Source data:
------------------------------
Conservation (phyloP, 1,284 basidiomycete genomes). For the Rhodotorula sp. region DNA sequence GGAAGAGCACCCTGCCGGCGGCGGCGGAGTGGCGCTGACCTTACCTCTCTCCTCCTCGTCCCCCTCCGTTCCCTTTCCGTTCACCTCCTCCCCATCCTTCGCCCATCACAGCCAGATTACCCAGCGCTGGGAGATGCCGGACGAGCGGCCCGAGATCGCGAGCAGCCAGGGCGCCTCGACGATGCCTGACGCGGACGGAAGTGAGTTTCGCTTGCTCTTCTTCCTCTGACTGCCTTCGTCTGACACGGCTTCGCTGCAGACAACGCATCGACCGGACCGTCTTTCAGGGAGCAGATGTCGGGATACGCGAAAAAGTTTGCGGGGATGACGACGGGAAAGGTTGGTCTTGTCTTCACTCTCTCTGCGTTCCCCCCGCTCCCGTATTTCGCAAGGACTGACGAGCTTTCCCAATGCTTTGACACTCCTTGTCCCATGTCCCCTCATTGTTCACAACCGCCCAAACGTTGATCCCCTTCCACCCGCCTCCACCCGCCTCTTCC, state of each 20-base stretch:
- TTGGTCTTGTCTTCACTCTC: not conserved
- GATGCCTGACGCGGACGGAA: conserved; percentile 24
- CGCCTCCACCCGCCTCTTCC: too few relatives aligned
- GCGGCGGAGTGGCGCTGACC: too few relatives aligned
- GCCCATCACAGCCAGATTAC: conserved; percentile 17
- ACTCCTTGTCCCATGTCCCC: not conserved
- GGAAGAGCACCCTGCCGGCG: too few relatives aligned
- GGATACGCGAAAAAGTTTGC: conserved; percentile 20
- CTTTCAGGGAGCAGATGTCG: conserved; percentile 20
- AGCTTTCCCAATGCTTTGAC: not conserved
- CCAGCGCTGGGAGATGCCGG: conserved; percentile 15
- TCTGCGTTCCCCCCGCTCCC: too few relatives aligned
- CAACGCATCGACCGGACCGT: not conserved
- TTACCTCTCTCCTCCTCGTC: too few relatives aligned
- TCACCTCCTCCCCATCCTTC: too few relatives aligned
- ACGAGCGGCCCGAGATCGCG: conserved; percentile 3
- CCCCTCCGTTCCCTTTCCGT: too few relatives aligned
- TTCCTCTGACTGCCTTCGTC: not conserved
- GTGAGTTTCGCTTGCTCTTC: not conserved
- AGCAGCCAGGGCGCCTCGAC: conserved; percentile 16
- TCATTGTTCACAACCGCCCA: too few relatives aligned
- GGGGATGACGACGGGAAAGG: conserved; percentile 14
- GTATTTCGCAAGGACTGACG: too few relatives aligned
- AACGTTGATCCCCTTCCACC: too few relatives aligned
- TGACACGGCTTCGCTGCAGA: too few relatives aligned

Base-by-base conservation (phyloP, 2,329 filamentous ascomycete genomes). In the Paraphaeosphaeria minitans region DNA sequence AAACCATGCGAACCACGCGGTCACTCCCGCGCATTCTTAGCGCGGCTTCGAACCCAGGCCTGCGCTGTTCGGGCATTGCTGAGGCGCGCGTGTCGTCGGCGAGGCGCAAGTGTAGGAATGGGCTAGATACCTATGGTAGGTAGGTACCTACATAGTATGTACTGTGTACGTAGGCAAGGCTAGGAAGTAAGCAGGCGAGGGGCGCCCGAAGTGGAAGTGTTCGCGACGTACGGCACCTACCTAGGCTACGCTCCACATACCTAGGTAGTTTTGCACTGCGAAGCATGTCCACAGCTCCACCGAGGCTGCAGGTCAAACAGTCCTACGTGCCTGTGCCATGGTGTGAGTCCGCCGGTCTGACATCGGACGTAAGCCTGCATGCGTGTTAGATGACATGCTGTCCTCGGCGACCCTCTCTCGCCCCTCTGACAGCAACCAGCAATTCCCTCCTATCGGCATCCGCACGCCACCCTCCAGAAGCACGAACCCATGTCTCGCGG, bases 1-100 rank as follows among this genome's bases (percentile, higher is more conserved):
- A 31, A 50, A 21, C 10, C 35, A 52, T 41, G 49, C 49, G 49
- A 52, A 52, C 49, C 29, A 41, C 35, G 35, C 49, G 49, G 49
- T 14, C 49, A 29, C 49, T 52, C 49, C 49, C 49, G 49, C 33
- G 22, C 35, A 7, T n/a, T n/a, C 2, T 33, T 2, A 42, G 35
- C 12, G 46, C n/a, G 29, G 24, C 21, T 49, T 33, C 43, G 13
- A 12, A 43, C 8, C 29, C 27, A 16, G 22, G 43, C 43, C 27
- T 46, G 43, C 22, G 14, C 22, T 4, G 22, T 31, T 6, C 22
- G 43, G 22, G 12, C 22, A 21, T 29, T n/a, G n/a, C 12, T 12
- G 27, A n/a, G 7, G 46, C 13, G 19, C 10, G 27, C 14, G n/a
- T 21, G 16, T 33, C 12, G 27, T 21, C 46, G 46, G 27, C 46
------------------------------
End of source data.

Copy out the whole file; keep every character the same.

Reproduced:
Conservation (phyloP, 1,284 basidiomycete genomes). For the Rhodotorula sp. region DNA sequence GGAAGAGCACCCTGCCGGCGGCGGCGGAGTGGCGCTGACCTTACCTCTCTCCTCCTCGTCCCCCTCCGTTCCCTTTCCGTTCACCTCCTCCCCATCCTTCGCCCATCACAGCCAGATTACCCAGCGCTGGGAGATGCCGGACGAGCGGCCCGAGATCGCGAGCAGCCAGGGCGCCTCGACGATGCCTGACGCGGACGGAAGTGAGTTTCGCTTGCTCTTCTTCCTCTGACTGCCTTCGTCTGACACGGCTTCGCTGCAGACAACGCATCGACCGGACCGTCTTTCAGGGAGCAGATGTCGGGATACGCGAAAAAGTTTGCGGGGATGACGACGGGAAAGGTTGGTCTTGTCTTCACTCTCTCTGCGTTCCCCCCGCTCCCGTATTTCGCAAGGACTGACGAGCTTTCCCAATGCTTTGACACTCCTTGTCCCATGTCCCCTCATTGTTCACAACCGCCCAAACGTTGATCCCCTTCCACCCGCCTCCACCCGCCTCTTCC, state of each 20-base stretch:
- TTGGTCTTGTCTTCACTCTC: not conserved
- GATGCCTGACGCGGACGGAA: conserved; percentile 24
- CGCCTCCACCCGCCTCTTCC: too few relatives aligned
- GCGGCGGAGTGGCGCTGACC: too few relatives aligned
- GCCCATCACAGCCAGATTAC: conserved; percentile 17
- ACTCCTTGTCCCATGTCCCC: not conserved
- GGAAGAGCACCCTGCCGGCG: too few relatives aligned
- GGATACGCGAAAAAGTTTGC: conserved; percentile 20
- CTTTCAGGGAGCAGATGTCG: conserved; percentile 20
- AGCTTTCCCAATGCTTTGAC: not conserved
- CCAGCGCTGGGAGATGCCGG: conserved; percentile 15
- TCTGCGTTCCCCCCGCTCCC: too few relatives aligned
- CAACGCATCGACCGGACCGT: not conserved
- TTACCTCTCTCCTCCTCGTC: too few relatives aligned
- TCACCTCCTCCCCATCCTTC: too few relatives aligned
- ACGAGCGGCCCGAGATCGCG: conserved; percentile 3
- CCCCTCCGTTCCCTTTCCGT: too few relatives aligned
- TTCCTCTGACTGCCTTCGTC: not conserved
- GTGAGTTTCGCTTGCTCTTC: not conserved
- AGCAGCCAGGGCGCCTCGAC: conserved; percentile 16
- TCATTGTTCACAACCGCCCA: too few relatives aligned
- GGGGATGACGACGGGAAAGG: conserved; percentile 14
- GTATTTCGCAAGGACTGACG: too few relatives aligned
- AACGTTGATCCCCTTCCACC: too few relatives aligned
- TGACACGGCTTCGCTGCAGA: too few relatives aligned

Base-by-base conservation (phyloP, 2,329 filamentous ascomycete genomes). In the Paraphaeosphaeria minitans region DNA sequence AAACCATGCGAACCACGCGGTCACTCCCGCGCATTCTTAGCGCGGCTTCGAACCCAGGCCTGCGCTGTTCGGGCATTGCTGAGGCGCGCGTGTCGTCGGCGAGGCGCAAGTGTAGGAATGGGCTAGATACCTATGGTAGGTAGGTACCTACATAGTATGTACTGTGTACGTAGGCAAGGCTAGGAAGTAAGCAGGCGAGGGGCGCCCGAAGTGGAAGTGTTCGCGACGTACGGCACCTACCTAGGCTACGCTCCACATACCTAGGTAGTTTTGCACTGCGAAGCATGTCCACAGCTCCACCGAGGCTGCAGGTCAAACAGTCCTACGTGCCTGTGCCATGGTGTGAGTCCGCCGGTCTGACATCGGACGTAAGCCTGCATGCGTGTTAGATGACATGCTGTCCTCGGCGACCCTCTCTCGCCCCTCTGACAGCAACCAGCAATTCCCTCCTATCGGCATCCGCACGCCACCCTCCAGAAGCACGAACCCATGTCTCGCGG, bases 1-100 rank as follows among this genome's bases (percentile, higher is more conserved):
- A 31, A 50, A 21, C 10, C 35, A 52, T 41, G 49, C 49, G 49
- A 52, A 52, C 49, C 29, A 41, C 35, G 35, C 49, G 49, G 49
- T 14, C 49, A 29, C 49, T 52, C 49, C 49, C 49, G 49, C 33
- G 22, C 35, A 7, T n/a, T n/a, C 2, T 33, T 2, A 42, G 35
- C 12, G 46, C n/a, G 29, G 24, C 21, T 49, T 33, C 43, G 13
- A 12, A 43, C 8, C 29, C 27, A 16, G 22, G 43, C 43, C 27
- T 46, G 43, C 22, G 14, C 22, T 4, G 22, T 31, T 6, C 22
- G 43, G 22, G 12, C 22, A 21, T 29, T n/a, G n/a, C 12, T 12
- G 27, A n/a, G 7, G 46, C 13, G 19, C 10, G 27, C 14, G n/a
- T 21, G 16, T 33, C 12, G 27, T 21, C 46, G 46, G 27, C 46